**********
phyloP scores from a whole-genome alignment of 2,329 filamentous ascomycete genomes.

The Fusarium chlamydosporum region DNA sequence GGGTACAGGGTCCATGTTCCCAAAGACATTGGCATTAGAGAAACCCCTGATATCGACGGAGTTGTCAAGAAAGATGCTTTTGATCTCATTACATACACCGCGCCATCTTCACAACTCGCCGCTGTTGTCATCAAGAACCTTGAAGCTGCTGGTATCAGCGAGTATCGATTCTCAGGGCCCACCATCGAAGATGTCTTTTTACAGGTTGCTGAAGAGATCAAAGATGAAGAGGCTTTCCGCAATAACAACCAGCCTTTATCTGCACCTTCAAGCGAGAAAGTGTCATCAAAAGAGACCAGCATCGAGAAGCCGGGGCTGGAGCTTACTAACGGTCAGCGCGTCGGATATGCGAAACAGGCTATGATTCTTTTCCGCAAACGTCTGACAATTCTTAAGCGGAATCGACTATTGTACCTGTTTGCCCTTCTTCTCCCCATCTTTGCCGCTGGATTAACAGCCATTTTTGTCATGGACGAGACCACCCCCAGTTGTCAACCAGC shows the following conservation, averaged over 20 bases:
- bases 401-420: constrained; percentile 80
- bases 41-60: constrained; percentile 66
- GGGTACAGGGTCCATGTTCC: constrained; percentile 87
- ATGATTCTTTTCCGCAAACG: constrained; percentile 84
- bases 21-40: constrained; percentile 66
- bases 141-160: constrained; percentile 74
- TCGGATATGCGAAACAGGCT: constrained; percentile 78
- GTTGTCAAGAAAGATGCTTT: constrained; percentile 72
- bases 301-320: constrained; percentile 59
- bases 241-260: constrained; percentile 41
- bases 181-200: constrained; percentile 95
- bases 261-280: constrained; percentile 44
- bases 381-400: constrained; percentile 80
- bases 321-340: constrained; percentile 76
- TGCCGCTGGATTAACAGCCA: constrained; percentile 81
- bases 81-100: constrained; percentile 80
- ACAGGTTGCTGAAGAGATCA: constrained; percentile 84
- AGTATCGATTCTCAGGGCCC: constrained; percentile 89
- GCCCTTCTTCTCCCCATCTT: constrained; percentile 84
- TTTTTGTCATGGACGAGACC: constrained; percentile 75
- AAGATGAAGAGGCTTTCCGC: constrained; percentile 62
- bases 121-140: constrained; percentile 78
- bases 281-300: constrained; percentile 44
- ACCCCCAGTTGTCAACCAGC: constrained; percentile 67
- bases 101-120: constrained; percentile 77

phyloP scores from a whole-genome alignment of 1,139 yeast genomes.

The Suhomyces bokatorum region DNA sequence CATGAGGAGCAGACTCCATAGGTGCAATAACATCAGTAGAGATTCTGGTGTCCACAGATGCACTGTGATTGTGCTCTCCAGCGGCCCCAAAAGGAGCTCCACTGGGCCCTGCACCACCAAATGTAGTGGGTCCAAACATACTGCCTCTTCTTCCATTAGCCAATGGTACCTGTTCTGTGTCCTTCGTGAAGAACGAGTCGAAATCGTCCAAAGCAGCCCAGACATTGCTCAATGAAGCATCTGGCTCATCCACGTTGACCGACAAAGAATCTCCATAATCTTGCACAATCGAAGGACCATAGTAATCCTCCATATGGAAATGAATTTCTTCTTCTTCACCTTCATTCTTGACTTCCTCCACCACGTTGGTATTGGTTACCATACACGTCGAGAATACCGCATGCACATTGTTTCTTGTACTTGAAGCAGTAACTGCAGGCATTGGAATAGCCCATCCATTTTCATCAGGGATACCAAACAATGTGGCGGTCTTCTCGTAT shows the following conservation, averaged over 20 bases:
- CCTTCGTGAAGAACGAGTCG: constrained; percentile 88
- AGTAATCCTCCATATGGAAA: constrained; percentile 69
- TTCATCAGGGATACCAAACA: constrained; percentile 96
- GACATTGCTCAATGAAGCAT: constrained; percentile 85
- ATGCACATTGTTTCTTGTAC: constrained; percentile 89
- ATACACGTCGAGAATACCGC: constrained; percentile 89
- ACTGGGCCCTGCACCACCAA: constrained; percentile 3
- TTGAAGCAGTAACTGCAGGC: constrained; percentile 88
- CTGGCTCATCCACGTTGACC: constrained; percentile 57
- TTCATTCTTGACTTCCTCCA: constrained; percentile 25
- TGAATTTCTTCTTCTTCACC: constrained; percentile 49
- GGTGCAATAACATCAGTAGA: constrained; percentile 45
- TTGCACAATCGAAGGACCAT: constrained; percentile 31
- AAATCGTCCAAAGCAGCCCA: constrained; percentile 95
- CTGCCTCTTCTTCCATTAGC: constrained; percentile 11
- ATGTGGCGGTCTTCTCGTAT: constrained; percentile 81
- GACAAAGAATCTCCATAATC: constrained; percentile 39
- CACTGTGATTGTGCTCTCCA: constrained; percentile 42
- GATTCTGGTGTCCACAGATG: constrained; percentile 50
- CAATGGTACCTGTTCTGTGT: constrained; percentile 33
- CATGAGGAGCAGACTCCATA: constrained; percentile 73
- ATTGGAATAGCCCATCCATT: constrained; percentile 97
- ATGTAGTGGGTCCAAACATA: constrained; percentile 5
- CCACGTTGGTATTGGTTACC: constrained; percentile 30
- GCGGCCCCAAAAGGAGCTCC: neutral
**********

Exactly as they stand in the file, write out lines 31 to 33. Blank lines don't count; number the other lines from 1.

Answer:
- AGTAATCCTCCATATGGAAA: constrained; percentile 69
- TTCATCAGGGATACCAAACA: constrained; percentile 96
- GACATTGCTCAATGAAGCAT: constrained; percentile 85